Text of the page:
Schools Still Safest Places for Kids[*]


Following the killings at Columbine and other schools around the country in the late 1990s, public officials reacted with a frenzy. It was a classic case of exception-based policies: a few, isolated cases that were clearly the exception rather than the rule became the basis for wide-ranging policies. One report noted at the time that “A moral panic swept the country as parents and children suddenly feared for their safety at school.” One middle-school principal claimed school shootings could happen anywhere—yet in his community there had been a 26% drop in juvenile crime in the past several years and no murders had been committed.

In the years preceding Columbine, juvenile violence had been on a significant decline. Most citizens believed, however, that crime was out of control. One report noted that despite a 13% drop in homicides between 1990 and 1995, the coverage of homicides on the three major television networks went up by 240%. There was a 27% drop in school-associated violent deaths (including suicides) between 1992 and 1998, but the public believed schools were no longer safe. Between the 1997/98 and the 1998/99 school years (8 school shootings including Columbine and Jonesboro occurred during those years), there was a 40% decrease in school-associated violent deaths (from 43 to 26). The number of people in the United States who reported being fearful of their schools rose nearly 50% during that same period.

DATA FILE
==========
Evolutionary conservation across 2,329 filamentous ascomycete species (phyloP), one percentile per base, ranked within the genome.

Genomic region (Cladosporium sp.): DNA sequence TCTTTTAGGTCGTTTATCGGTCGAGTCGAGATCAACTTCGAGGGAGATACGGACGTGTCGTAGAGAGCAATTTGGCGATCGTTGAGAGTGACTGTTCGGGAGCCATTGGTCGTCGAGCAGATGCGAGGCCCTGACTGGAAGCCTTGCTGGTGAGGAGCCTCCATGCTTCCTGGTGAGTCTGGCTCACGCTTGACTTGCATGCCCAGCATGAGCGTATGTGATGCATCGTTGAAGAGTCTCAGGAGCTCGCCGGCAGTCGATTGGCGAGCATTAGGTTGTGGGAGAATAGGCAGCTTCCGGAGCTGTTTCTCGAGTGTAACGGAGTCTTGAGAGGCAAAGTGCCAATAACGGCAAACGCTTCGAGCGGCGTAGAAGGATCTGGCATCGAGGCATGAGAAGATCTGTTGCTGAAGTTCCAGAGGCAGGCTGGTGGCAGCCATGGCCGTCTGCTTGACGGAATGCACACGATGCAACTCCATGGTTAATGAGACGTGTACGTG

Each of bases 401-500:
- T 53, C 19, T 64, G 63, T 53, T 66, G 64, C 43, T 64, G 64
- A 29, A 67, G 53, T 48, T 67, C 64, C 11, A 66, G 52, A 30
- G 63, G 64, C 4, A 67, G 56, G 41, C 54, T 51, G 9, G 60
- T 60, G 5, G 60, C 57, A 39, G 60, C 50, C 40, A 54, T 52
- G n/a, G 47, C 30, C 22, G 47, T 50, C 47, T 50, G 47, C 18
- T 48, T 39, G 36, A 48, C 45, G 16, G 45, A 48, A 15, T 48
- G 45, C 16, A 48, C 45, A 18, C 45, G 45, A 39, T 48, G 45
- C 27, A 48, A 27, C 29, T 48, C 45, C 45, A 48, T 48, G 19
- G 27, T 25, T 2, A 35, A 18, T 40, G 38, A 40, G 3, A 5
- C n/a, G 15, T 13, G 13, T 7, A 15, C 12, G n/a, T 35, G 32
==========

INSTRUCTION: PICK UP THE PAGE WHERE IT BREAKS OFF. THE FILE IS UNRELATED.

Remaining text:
This report noted that in the school year 1998/99, there were 26 student deaths on school grounds (including 14 at Columbine). Based on the number of violent deaths on school grounds, the likelihood of a child being killed at school during that year was one in two million. In contrast, 71% of parents polled thought that a school shooting was “likely” to happen in their community. Similarly, despite the fact that juvenile homicide arrests had declined by 56% between 1993 and 1998, 62% of those polled believed that juvenile crime was increasing. While 4% of all juvenile homicides occur in rural areas, 54% of rural parents feared for their children’s safety in schools vs. 46% for urban and 44% for suburban parents.

Finally, the report noted that student self-reports and opinions about their safety at school should have reassured their parents. Student reports of fights on and off school grounds declined by 14%, with a 9% decline in fights on school grounds during this same period of time. Only 3.5% of students reported being injured in a fight (down from 4.4%); self-reports of carrying a weapon declined from 26% to 18%; there was a 25% decline in the number of students who reported carrying a gun to school in the previous 30 days (from 7.9% to 5.9%). The percentage of youths who said they were afraid of being the victim of a serious crime either inside or outside school was 24, down from 40% in 1994; 87% thought their schools were safe.